Don't think of students as oversensitive snowflakes

Students are rarely among the highest paid employees in a business - but they could help save many businesses, says this student entrepreneur

Alfie Payne

Student employment: Please don't fire us

Dear employers,

We know that the past eight months have been a real challenge for everyone, and especially for you as business owners. You have had to make tough choices, overhaul the way your business works, and witness your hard work be destroyed by a public health crisis. Most of us cannot begin to imagine how that feels: to have your hard work and livelihood be put on the line. 

As student workers, we are grateful for the Saturday morning shifts you give us to help out with the coffee rush. We are thankful for the Wednesday afternoon you pay us to help out your admin team. We are also grateful to the government for the furlough scheme, and appreciate its extension into the new year. 

But we cannot escape what is going to happen when this support is withdrawn – and the sheer scale of redundancies and lay-offs that are expected.  


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But I beg you, please think twice before getting rid of your student workers.

The chances are we are not your highest-paid employees. But that is not to say we are not highly skilled and can’t help your business bounce back. 

Lee may be a barista, but he is also a marketing student. While you may not have enough work for him to be front-of-house on his day off on Thursday, he could be building your brand a presence on social media and reaching out to new audiences, getting more customers through your door.

Grace is a business studies student. She could help come up with enterprising ideas to sell items online.

Joe is a graphic designer. He would love to create some leaflets to promote your pizza delivery service.

Bob has just finished his accounting exams. He could review the books, and double-check that everything is in line.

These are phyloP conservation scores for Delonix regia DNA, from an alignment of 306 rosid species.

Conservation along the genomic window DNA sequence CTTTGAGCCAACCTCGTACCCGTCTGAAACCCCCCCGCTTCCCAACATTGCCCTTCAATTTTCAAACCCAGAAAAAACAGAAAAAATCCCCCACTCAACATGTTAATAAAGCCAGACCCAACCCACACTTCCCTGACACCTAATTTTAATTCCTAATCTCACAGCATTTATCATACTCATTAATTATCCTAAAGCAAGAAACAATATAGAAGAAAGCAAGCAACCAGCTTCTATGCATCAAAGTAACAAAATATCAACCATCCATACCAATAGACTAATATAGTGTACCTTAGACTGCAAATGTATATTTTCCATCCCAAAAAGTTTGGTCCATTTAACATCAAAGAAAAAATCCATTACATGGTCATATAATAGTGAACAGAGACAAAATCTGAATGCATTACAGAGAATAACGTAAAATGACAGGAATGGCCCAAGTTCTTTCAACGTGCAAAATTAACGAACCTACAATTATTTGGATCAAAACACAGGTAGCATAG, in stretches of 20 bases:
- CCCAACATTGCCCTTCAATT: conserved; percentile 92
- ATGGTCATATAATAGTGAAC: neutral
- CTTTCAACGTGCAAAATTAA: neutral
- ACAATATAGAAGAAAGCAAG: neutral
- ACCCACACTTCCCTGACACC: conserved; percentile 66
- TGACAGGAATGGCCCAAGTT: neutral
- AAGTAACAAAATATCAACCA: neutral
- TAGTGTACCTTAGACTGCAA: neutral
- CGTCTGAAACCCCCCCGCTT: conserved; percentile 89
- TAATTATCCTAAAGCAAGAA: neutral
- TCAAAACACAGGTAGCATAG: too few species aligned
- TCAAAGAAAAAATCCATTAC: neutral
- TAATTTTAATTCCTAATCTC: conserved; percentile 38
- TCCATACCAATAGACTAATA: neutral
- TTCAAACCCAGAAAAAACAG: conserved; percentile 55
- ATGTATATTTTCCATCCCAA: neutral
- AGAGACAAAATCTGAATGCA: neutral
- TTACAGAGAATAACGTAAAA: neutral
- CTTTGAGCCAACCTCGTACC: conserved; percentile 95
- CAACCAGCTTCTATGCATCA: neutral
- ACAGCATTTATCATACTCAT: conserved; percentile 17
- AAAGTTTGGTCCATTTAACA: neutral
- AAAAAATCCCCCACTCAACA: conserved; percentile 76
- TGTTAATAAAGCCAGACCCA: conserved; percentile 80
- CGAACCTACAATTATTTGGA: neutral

'We are not oversensitive snowflakes'

The list of opportunities for students to help support businesses is endless. We are versatile and adaptive – look at the way we pivoted to remote learning earlier this year, and hybrid learning in September.

Surrounding yourself with your young employees can, and will, help lift your spirits and business prospects. And do not forget: while on furlough, your adult staff can be retraining, too.

The government keeps telling us all that we are going to build back better and bounce back. But, for this to be the case, and not another bullshit Westminster three-part phrase, we need to be creative and innovative.

That is exactly what Gen Z and my millennial colleagues are. We’ve needed to be to deal with the bad hand we’ve been dealt by successive governments cutting access to the services we needed growing up, the financial crashes, and now the public health crisis. Do not think of us as oversensitive snowflakes, please. Instead, think of us as your partners, working together to get out of the crisis.

As the chancellor points out, not every job can be saved. We know that there will be lay-offs. But, before you are quick to get rid of your student workforce, I urge you to consult with us, and ask: how can we help you to save your business?

 

Alfie Payne is a media student from Hampshire

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